Famed economist and former US Treasury Secretary, Larry Summers, has warned that ending the current climate of persistent low inflation across the globe will need “shifts in policy paradigms” from the world’s central banks.
In other words — central bankers need to change their policy plans because whatever they’re doing right now, is not working.
Writing in the Financial Times on Sunday, Summers said that the current low inflationary environment is as serious as during the so-called “Great Inflation” of the 1970s, when inflation jumped, thanks in part to loose monetary policy in the US.
While the current situation may be almost exactly the opposite of how it was in the 70s, Summers says that policy makers must act strongly to combat another potential inflation crisis, even if it’s a problem of low inflation, rather than high.
Here’s what Summers had to say (emphasis ours):
Today’s risks of embedded low inflation tilting towards deflation and of secular stagnation in output growth are at least as serious as the inflation problem of the 1970s. They too will require shifts in policy paradigms if they are to be resolved.
In all likelihood the important elements will be a combination of fiscal expansion drawing on the opportunity created by super low rates and, in extremis, further experimentation with unconventional monetary policies.
Summers also warned central banks and policymakers to act quickly in order to avoid the same mistakes made during the 1970s inflation crisis. Here he is again (emphasis ours):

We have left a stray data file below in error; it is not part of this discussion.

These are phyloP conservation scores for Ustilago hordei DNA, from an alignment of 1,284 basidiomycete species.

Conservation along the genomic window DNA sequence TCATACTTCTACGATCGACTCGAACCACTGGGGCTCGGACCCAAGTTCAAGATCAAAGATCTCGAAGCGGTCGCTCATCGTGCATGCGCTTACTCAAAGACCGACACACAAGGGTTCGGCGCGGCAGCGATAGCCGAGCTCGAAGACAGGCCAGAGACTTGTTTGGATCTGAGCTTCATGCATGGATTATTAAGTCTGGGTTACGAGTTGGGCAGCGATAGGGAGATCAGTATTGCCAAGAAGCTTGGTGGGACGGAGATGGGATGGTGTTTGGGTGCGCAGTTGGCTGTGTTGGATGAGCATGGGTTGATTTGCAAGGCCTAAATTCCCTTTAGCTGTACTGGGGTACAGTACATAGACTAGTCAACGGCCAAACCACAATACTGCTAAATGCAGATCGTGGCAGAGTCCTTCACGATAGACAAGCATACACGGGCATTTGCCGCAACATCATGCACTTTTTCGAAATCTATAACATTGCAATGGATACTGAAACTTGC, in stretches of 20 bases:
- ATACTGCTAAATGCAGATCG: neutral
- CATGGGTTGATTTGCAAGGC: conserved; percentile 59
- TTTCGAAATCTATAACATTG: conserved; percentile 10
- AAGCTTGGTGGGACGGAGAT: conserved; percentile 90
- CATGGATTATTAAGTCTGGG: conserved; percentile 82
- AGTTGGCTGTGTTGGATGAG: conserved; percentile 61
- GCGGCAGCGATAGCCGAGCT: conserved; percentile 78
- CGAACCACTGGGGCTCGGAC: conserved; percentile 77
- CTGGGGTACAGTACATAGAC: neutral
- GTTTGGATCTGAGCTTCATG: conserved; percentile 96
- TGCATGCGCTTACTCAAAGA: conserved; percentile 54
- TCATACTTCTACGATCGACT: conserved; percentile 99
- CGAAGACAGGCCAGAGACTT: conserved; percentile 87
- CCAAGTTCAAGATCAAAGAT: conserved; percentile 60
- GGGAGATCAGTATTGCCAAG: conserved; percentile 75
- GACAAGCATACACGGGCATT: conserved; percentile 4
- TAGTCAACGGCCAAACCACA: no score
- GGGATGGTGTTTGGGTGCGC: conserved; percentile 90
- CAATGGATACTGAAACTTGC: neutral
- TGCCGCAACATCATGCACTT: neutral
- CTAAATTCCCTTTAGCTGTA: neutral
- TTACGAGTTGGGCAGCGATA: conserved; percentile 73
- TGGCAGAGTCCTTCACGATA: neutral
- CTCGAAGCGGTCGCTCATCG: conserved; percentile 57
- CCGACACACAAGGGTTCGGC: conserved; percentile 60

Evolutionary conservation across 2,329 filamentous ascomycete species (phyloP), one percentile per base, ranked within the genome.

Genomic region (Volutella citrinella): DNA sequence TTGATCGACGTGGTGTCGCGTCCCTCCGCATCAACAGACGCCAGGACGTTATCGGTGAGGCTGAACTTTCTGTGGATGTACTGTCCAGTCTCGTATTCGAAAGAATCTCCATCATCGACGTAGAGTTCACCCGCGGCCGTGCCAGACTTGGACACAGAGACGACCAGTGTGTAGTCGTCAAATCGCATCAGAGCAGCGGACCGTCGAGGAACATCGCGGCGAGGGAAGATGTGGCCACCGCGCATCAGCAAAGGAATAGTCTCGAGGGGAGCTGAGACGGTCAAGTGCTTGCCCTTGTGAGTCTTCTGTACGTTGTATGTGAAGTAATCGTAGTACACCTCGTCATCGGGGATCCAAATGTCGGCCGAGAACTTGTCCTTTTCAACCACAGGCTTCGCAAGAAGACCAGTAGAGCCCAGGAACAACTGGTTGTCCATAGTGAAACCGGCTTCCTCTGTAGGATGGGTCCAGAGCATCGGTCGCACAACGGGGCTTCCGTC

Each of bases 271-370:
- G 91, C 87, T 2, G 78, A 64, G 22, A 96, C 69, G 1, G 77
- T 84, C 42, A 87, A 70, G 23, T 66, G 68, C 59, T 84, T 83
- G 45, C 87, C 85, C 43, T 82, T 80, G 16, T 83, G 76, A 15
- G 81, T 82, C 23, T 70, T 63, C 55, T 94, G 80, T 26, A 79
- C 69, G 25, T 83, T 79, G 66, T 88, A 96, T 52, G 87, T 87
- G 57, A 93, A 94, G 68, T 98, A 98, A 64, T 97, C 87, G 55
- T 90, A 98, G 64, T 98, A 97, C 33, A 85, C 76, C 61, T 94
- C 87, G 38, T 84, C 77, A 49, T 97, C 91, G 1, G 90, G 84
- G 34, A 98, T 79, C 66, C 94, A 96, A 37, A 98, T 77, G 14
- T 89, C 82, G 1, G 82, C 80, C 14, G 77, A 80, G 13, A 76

In the 1970s it took years for policymakers to recognise how far behind the curve they were on inflation and to make strong policy adjustments.
Policymakers continued to worry about a supposed lack of demand long after it was an important problem. The first attempts to contain inflation were too timid to be effective and success was achieved only with highly determined policy. A crucial step was the abandonment of the idea that the problem was structural in nature rather than driven by macroeconomic policy.
Rates of inflation across the globe are stubbornly low right now, with central banks forced to implement increasingly off the wall monetary policies in pursuit of higher rates of inflation.
Summers’ comments come at the same as the Bank for International Settlements (BIS) — known as the central banks’ central bank — warning that there’s a “gathering storm” in the global economy, in part caused by governments around the world running out of monetary policy options.
The ECB and the Bank of Japan, as well as central banks in Sweden, Denmark, and Switzerland are amongst those who have introduced negative interest rates to try and give inflation a bump.
Negative interest rates are intended to encourage borrowing, discourage upward pressure on currencies, and help trade.s
So far — other than a jump in Sweden’s rate of inflation last month — the policy has failed to have the desired effect. As an example, at the last reading, Eurozone inflation was below zero at -0.2%.